In: Proceedings of 9th International Workshop on Petri Nets and Performance Models, PNPM'01 Aachen, Sept. 11-14, 2001, Reinhard German and Boudewijn Haverkort (eds.), IEEE, pages 3-18. 2001.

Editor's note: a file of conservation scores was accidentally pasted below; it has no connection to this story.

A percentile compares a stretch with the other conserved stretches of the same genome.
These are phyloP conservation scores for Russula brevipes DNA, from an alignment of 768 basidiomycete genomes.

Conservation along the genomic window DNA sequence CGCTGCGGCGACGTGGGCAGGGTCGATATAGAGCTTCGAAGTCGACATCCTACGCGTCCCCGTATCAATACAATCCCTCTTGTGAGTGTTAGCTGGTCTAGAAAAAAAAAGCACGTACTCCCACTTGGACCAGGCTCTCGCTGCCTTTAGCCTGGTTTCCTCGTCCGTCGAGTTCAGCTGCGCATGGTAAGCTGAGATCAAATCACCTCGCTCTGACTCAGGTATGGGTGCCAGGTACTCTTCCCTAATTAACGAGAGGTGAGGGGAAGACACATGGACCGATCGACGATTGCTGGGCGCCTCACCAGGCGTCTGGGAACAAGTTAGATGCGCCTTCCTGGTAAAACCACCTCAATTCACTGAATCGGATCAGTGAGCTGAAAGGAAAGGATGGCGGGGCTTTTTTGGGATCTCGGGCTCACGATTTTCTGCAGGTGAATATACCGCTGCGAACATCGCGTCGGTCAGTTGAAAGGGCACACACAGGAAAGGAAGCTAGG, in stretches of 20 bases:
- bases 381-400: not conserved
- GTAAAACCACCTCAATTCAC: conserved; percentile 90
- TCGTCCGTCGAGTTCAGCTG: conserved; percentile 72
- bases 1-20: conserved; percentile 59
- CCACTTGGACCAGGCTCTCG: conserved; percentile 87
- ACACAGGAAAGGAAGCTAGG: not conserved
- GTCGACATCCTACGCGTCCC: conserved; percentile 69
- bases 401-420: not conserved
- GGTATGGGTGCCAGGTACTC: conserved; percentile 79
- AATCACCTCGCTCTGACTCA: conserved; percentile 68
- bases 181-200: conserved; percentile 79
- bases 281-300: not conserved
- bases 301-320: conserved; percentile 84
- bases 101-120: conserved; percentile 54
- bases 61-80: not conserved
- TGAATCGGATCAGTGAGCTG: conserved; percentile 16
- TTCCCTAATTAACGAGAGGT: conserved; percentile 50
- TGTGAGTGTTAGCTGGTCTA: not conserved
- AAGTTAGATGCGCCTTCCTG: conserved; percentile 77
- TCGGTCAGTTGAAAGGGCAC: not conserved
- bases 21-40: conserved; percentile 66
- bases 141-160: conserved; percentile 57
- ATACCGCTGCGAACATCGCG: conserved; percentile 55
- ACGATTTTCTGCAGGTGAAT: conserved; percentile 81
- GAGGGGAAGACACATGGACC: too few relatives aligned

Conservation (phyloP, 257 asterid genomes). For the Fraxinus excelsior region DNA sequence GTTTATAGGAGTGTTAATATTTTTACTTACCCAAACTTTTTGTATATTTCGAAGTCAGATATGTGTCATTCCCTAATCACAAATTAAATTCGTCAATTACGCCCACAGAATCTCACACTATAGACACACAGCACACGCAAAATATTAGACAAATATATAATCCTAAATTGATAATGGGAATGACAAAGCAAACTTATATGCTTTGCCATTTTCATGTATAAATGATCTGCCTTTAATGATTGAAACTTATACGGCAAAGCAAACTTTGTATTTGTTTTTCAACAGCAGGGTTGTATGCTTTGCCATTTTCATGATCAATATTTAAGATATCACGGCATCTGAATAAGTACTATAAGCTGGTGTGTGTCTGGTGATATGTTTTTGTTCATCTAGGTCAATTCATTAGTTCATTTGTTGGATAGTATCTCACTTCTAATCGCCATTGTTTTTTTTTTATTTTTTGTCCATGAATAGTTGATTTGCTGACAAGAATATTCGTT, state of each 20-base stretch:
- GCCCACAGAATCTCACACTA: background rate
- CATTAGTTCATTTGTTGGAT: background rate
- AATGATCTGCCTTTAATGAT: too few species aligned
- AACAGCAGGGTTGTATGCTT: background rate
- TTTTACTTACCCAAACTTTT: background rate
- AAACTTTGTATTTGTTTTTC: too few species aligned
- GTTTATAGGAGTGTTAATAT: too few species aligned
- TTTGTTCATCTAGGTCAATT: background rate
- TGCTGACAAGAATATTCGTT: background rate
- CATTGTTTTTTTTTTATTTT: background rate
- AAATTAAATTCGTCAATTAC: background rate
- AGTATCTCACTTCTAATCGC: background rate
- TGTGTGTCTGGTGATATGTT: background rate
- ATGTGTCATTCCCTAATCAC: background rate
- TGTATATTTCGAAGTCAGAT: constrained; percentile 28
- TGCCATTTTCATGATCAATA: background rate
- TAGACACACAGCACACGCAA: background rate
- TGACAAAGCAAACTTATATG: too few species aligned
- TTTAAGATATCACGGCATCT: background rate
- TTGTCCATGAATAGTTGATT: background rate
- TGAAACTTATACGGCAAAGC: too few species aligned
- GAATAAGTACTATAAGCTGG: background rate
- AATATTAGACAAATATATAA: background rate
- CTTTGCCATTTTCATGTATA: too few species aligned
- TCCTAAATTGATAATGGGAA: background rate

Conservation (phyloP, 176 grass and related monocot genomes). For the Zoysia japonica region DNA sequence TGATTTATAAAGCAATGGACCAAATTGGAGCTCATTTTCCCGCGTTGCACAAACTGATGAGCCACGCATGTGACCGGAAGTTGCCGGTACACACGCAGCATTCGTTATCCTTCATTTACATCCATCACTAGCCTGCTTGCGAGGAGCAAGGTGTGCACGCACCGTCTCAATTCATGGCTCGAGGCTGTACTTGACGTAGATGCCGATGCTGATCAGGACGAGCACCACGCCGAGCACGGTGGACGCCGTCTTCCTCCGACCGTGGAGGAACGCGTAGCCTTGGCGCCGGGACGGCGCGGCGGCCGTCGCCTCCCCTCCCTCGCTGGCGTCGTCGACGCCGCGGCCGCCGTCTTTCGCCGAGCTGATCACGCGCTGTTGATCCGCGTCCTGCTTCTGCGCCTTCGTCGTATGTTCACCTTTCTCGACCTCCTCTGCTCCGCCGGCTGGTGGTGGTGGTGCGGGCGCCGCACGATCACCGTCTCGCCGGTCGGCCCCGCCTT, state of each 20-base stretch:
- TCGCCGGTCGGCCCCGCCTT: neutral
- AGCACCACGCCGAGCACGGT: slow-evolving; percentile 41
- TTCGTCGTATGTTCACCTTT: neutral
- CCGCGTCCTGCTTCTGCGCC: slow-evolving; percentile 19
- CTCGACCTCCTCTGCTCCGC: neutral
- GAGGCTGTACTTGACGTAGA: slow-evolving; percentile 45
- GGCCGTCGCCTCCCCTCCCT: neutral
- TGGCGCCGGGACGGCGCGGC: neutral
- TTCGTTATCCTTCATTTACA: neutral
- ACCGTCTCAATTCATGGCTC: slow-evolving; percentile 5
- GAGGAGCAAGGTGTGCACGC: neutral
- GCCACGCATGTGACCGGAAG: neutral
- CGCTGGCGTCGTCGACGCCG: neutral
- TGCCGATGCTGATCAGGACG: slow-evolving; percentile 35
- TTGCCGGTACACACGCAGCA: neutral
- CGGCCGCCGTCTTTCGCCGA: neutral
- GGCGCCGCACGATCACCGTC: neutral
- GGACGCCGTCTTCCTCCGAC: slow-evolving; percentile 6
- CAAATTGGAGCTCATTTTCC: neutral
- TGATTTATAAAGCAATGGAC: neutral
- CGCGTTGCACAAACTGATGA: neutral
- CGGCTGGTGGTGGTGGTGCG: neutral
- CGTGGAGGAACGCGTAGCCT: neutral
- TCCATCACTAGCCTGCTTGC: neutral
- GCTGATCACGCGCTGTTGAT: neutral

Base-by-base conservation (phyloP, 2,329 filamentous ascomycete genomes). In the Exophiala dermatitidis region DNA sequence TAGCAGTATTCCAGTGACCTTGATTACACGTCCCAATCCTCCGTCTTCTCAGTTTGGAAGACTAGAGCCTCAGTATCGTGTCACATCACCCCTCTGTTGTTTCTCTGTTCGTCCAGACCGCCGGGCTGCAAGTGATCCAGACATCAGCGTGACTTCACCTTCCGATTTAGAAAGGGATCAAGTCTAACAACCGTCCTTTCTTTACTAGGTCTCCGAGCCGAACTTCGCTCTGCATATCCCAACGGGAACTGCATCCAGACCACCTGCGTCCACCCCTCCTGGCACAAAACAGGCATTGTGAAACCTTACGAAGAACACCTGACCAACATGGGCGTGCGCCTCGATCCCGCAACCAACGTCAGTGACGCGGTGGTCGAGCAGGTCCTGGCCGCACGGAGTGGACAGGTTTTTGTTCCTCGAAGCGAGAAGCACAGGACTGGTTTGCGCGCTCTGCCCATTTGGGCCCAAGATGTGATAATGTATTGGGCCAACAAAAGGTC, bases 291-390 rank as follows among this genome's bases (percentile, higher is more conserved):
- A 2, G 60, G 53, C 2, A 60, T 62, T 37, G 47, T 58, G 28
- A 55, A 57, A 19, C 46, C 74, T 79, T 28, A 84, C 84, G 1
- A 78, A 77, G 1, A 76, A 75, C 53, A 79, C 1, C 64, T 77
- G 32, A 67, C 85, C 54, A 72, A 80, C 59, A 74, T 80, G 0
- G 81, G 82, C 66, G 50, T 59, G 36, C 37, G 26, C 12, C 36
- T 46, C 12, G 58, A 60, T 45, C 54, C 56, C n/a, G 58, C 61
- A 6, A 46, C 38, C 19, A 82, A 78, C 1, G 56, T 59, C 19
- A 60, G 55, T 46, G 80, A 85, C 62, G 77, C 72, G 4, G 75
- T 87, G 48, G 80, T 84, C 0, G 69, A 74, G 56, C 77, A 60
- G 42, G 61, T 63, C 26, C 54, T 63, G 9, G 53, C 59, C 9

Abstract: Petri nets and stochastic Petri nets have been widely adopted as one of the best tools to model the logical and timing behavior of discrete-state systems. However, their practical applicability is limited by the state-space explosion problem. We survey some of the techniques that have been used to cope with large state spaces, starting from early explicit methods, which require data structures of size proportional to the number of states or state-to-state transitions, then moving to implicit methods, which borrow ideas from symbolic model checking (binary decision diagrams), and numerical linear algebra (Kronecker operators) to drastically reduce the computational requirements. Next, we describe the strutural decomposition approach which has been the topic of our research in the last few years. This method only requires to specify a partition of the places in the net and, combining decision diagrams and Kronecker operators with the new concepts of event locality and node saturation, achieves fundamental gains in both memory and time efficiency. At the same, the approach is applicable to a wide range of models. We conclude by considering several research directions that could further push the range of solvable models, eventually leading to an even greater industrial acceptance of this simple yet powerful modeling formalism.
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